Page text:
Wednesday, 1 April 2015
Cowboys & Aliens (Film Review)
Damn, it's been a while hasn't it. For a blog which started out primarily covering films, we've certainly seen just about everything but them over the past couple of years. Time to correct that.
One of the films made as he was riding the success of Iron Man, John Favreau's weird west creation is an odd beast indeed. Retaining some obvious love, great ideas and a brilliantly assembled cast of talented actors, it still just about failed to hit that mark some people wanted. Some argued that it should have been far more overblown sci-fi schlock, but personally I think it's because it didn't fully embrace its concept. It's still a good film, but there were a few aspects which needed to be tweaked in order for it to really strike a chord with most audiences.
Set amid the days of the great frontier where the American territories were still being settled, Cowboys & Aliens introduces its tale with a man with no name. Suffering from amnesia and bearing wounds from a weapon of unknown design, he soon reaches the town of Absolution. While initially welcomed by its residents, he soon discovers that he is wanted for crimes he has no memory of, and that something screaming through the night air is in search of humans to enslave...
A good starting premise if ever there was one, and from that short description you can already likely pick out a few famous Western tropes. The film really embraces those and chooses to run with them as best it can, even tipping the hat at those sadly too corny to truly use these days. It's very much a genre piece in every sense of the term, yet it never goes so far to make fun of it for those same qualities. This translates to the sets as much as the script, as the film makes full use of the arid deserts, steep river filled ravines and a ramshackle dying town reliant upon very few sources of money. It takes the time to really show each, and for a genre which has sadly been largely abandoned thanks to over-saturation during the 50s to 70s, it's a welcome return.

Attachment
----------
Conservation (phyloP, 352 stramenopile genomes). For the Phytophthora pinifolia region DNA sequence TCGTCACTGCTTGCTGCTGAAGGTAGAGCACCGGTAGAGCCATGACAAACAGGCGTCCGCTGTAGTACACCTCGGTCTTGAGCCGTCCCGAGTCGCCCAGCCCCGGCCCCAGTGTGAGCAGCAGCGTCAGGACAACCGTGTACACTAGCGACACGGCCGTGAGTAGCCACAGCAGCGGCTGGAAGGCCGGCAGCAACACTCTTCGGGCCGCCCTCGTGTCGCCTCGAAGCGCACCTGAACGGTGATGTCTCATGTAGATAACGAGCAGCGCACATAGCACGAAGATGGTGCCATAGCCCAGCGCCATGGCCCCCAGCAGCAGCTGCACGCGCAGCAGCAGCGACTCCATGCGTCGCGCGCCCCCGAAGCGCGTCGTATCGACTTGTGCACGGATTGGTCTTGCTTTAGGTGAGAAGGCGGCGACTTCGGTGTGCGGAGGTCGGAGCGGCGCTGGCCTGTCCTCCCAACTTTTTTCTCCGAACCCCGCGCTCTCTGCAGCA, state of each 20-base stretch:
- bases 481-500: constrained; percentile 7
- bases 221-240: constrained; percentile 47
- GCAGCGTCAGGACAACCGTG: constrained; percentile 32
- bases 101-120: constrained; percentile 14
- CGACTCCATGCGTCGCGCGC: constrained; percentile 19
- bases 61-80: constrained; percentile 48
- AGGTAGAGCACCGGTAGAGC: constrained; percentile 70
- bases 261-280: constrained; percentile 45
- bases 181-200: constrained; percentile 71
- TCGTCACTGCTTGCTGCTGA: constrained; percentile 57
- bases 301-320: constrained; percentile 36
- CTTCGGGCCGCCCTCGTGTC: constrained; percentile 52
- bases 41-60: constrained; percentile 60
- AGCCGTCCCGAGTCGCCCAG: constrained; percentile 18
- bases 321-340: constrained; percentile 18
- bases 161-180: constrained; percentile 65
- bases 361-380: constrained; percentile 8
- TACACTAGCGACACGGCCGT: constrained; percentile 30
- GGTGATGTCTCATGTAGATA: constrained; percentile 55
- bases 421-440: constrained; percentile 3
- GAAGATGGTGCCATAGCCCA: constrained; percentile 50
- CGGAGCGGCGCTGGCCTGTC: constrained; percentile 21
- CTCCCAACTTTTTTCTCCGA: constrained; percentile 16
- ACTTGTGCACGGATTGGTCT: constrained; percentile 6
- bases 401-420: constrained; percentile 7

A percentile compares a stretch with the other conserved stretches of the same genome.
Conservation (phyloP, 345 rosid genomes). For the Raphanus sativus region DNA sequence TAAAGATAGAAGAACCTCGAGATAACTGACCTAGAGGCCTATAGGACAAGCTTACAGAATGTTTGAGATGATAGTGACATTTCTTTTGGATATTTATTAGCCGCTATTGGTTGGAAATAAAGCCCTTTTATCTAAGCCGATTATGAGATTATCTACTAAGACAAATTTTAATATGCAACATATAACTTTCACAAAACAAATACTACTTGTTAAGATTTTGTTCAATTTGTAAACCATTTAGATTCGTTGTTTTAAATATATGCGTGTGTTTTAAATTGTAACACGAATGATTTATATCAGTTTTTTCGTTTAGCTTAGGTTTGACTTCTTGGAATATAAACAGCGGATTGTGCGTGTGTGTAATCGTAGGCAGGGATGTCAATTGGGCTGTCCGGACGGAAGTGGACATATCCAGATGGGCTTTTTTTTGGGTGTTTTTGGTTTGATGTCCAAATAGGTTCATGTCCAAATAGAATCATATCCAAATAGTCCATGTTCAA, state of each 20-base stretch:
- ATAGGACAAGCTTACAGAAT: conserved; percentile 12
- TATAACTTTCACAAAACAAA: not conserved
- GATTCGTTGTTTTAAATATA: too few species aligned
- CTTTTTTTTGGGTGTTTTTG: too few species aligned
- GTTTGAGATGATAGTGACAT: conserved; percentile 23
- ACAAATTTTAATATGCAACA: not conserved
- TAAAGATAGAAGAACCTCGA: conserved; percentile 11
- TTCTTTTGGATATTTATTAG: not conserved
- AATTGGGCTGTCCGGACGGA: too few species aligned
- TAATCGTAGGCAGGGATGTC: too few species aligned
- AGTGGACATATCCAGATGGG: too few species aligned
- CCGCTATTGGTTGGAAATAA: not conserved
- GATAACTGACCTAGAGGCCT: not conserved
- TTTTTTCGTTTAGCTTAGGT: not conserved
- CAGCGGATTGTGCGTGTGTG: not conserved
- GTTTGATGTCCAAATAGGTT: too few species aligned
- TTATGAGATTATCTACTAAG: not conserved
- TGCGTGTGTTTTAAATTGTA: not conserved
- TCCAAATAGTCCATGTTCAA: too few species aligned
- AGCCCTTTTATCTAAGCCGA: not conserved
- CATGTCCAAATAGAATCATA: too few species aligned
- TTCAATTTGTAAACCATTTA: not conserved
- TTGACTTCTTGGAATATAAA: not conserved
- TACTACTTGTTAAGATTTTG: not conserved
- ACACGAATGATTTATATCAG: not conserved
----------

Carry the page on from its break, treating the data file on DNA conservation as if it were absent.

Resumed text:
The actual characters and ideas themselves are similarly taken from their genre over anything else. We have an (initially) nameless outlaw, a powerful cattle baron, a preacher, a few Native Americans, an honest man in search of his missing wife and a few others. They're not overly deep, but as with most of Orci and Kurtzman's more successful film work, they allow actors the freedom to do most of the heavy lifting. This pays off as Clancy Brown and Harrison Ford in particular seem far more alive and invested in their roles than many other films over the past decade.
The actual battles themselves often have Western elements added in both in terms of the general style of the camera work and action elements. Even with the futuristic flying machines and armoured exoskeletal invaders shrugging off bullets, there's a clear use of the sorts of shots and action you'd expect of a Sergio Leone film. It might be more action packed and faster paced at points, but there's a much more palpable sense of weight to the action and build-up to certain conflicts. It's only towards the end when the film really abandons this, but even then the actions of the characters and the actual set-pieces of the battles still emulate as many elements as possible. It also helps that, even when dipping into elements more worthy of a horror story, the tension and set pieces are closer to what you'd expect of something like The Gunfighter than Aliens.